UNICEF [United Nations Children's Fund] has delivered warm clothing, blankets, heating supplies, cash and vouchers to more than 900,000 children in Syria, Iraq, Lebanon, Jordan and Turkey as the harsh winter season continues. 

In Syria, UNICEF winter supplies have reached 350,000 children and the distribution continues nationwide.  UNICEF Lebanon's winter items and vouchers have been provided to 200,000 children in the most exposed areas of the country, including in elevated areas such as Aarsal.  UNICEF teams are working to reach a total of 478,000 children in the coming weeks. 

In Jordan, UNICEF winter kits and cash assistance have benefitted 100,000 vulnerable Syrian refugee children and their families in camps and communities.  In Turkey, the winter response has reached 62,000 children, including 22,000 children from Kobane who are in Suruc.  And in Iraq, winter clothing kits have been distributed to more than 200,000 children in over 100 hard-to-reach and high altitude areas.

**Press Conferences

This afternoon, at 3 p.m., here in this room, there will be a briefing by An Myong Hun, the Deputy Permanent Representative of the Democratic People's Republic of Korea (DPRK).  And then, tomorrow, at 10 a.m., the Permanent Mission of Spain will hold a press conference here to launch the NGO Peace and Cooperation school award called "Technology for Peace:  The Great Challenge".  That's it from me.  Are there any questions?  Yes, Joe.

**Questions and Answers

Question:  I might have missed this, but did you indicate when the Secretary‑General is expected to return to New York?  And has any thought been given to his making a stop in France to provide personal moral support to the people of France in light of tragic events of last week?

Deputy Spokesman:  Certainly, the Secretary‑General's heart goes out to the people of France, and you'll have seen the message we issued over the weekend, where he did, in fact, try to give his support to what was happening with the rally in France.  That rally was attended on the Secretary‑General's behalf by Staffan de Mistura acting as Special Envoy of the Secretary‑General.  As for the Secretary‑General's own travels, as we've announced previously, he's on his way right now is basically a travel day, and he's on his way to Honduras where he will get to Tegucigalpa tomorrow, and then after that, he'll visit El Salvador.  He should be back in New York at the start of next week.  Yes, Evelyn.  Yes, microphone, please?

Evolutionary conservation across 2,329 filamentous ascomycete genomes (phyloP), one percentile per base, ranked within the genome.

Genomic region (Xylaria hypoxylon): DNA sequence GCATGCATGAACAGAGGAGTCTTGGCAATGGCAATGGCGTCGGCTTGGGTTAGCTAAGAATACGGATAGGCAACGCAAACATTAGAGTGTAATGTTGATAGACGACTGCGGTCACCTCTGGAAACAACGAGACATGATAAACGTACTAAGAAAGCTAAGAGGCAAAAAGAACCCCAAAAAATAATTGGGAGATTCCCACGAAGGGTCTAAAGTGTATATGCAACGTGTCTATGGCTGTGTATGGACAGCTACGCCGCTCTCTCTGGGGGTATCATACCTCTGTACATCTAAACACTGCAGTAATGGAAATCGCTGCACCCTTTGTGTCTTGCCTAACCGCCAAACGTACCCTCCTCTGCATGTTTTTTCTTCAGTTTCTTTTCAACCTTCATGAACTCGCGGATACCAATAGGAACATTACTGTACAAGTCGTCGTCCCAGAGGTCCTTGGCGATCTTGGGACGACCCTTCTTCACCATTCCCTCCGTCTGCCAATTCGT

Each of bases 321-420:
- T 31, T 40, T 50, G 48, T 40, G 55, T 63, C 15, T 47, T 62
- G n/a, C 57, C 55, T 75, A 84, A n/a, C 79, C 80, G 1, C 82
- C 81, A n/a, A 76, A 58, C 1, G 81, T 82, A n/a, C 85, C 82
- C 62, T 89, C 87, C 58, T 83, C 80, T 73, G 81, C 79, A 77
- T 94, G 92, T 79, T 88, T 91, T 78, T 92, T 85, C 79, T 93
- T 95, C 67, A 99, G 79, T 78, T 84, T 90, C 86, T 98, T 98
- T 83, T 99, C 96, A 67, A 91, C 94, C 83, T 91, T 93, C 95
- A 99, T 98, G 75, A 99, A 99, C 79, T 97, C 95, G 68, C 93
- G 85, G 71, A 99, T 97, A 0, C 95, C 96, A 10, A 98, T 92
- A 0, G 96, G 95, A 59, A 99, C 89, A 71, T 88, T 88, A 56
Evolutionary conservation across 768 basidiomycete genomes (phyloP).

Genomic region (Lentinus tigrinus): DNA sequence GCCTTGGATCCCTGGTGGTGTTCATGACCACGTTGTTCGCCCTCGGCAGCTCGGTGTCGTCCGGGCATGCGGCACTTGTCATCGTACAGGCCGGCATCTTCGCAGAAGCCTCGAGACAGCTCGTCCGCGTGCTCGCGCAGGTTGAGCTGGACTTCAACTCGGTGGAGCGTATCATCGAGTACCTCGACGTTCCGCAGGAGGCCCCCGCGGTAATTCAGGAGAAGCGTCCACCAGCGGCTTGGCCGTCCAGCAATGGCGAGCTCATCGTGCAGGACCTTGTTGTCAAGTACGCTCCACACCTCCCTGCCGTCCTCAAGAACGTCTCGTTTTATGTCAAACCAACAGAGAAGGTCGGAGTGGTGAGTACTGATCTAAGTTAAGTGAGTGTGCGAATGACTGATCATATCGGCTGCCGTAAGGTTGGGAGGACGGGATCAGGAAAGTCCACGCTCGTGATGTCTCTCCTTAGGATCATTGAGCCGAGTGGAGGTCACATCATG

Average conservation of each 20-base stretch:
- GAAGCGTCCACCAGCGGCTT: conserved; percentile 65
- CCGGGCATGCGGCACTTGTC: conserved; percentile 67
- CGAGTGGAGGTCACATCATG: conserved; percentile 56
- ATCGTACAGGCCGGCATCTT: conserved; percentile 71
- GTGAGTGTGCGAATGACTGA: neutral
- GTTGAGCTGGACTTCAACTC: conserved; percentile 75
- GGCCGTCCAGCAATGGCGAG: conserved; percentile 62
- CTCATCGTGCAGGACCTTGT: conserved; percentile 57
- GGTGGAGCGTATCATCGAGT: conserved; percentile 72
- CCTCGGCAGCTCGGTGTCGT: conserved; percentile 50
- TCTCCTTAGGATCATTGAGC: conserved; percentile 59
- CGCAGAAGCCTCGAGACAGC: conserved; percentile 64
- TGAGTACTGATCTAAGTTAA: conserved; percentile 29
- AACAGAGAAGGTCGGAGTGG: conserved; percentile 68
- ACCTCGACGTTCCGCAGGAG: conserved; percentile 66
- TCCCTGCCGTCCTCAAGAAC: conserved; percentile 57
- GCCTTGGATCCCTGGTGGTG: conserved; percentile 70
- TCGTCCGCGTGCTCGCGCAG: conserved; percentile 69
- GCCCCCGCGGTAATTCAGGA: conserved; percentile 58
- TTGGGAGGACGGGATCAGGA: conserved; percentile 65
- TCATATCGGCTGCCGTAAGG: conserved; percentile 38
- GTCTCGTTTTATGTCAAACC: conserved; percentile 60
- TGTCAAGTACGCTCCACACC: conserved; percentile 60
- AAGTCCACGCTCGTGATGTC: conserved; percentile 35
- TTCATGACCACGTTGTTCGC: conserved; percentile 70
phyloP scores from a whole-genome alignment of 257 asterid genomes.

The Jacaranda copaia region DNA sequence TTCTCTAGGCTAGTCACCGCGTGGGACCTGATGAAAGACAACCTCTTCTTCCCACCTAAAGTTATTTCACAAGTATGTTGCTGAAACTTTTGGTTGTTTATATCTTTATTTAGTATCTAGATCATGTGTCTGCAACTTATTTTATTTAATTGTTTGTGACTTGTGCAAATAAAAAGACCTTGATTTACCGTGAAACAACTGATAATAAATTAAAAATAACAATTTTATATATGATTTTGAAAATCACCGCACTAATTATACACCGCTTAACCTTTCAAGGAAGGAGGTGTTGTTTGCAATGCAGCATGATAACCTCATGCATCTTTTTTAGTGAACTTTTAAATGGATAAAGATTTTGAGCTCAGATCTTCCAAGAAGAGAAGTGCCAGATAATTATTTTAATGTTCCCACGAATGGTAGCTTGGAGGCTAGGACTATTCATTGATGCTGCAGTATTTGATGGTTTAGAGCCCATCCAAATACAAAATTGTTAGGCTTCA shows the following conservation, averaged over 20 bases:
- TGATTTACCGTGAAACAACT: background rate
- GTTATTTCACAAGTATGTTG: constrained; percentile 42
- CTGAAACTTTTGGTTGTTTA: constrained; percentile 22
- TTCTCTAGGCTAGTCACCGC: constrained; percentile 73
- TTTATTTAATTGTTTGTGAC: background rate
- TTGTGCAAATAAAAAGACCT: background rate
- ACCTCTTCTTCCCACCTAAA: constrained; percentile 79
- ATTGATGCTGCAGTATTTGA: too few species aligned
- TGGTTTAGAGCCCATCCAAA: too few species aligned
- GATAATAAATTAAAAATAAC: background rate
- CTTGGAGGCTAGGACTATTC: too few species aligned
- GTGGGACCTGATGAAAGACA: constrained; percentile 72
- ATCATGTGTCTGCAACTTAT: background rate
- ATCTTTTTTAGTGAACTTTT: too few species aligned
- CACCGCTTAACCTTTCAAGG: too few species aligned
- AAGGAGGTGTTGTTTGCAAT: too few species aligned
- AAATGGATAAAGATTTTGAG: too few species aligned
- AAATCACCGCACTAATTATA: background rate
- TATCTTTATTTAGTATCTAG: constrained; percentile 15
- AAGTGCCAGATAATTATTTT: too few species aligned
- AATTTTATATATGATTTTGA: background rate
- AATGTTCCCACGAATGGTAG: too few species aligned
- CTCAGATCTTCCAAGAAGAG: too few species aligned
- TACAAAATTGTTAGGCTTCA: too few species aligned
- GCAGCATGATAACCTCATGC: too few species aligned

Question:  Sorry about that.  Thank you, Farhan.  On the same subject, was it not possible for him to fly in from India quickly?  It's not that far to go to the big march, and was he invited to go in the front row or…?

Deputy Spokesman:  The Secretary‑General was considering whether he should cut short his trip to India.  In the end, he decided to stay on with his programme and, like I said, Mr. de Mistura did represent the Secretary‑General.  You've seen we put out a lengthy statement on Sunday in support of the march while he was still in Ahmedabad.  And it was very clear from that, as we said in the statement itself, that the Secretary‑General declared his strong commitment to the central work of countering extremism, fighting anti-Semitism and upholding the rights to freedom and expression.  And he'll continue to press those points and those arguments as these events continue to unfold.  But, certainly, even though he was not there personally, his thoughts were with the people of France, and like I said, Mr. de Mistura represented the UN system.

Question:  Yes, US and UN, but it wasn't possible for the Deputy Secretary‑General to go there, or there was just no high‑level representation that was commented by anybody in the world press, but in this room, and I… I'm… I like Mr. de Mistura, but it's not the same thing.

Deputy Spokesman:  And you know as well as I do that Mr. de Mistura would contend that he constitutes very high-level representation, indeed.  Yes?

Question:  Farhan, Naftali Bennett, the Israeli economic minister, posted recently that he was behind the killing of almost 100 civilians in Qana in 1996 in the UN camp.  What is the United Nations doing to pursue this case, if someone of this rank is bragging that he was responsible for killing so many people in a UN camp?

Deputy Spokesman:  You'll have seen what we've said in the past, that is to say, many years before, about the events in Qana and the reports that we issued at that time and the views contained in them still hold.  We don't have anything further to say since then, although I know that the matter has resurfaced in the media there.

Question:  But there were many resolutions in the General Assembly, also the report of the [Secretary-General] at the time was condemning for this attack.  Shouldn't that be pursued on a legal matter?  This person's coming out and saying, "I'm responsible for that."  Is it… somewhere accountability in this case?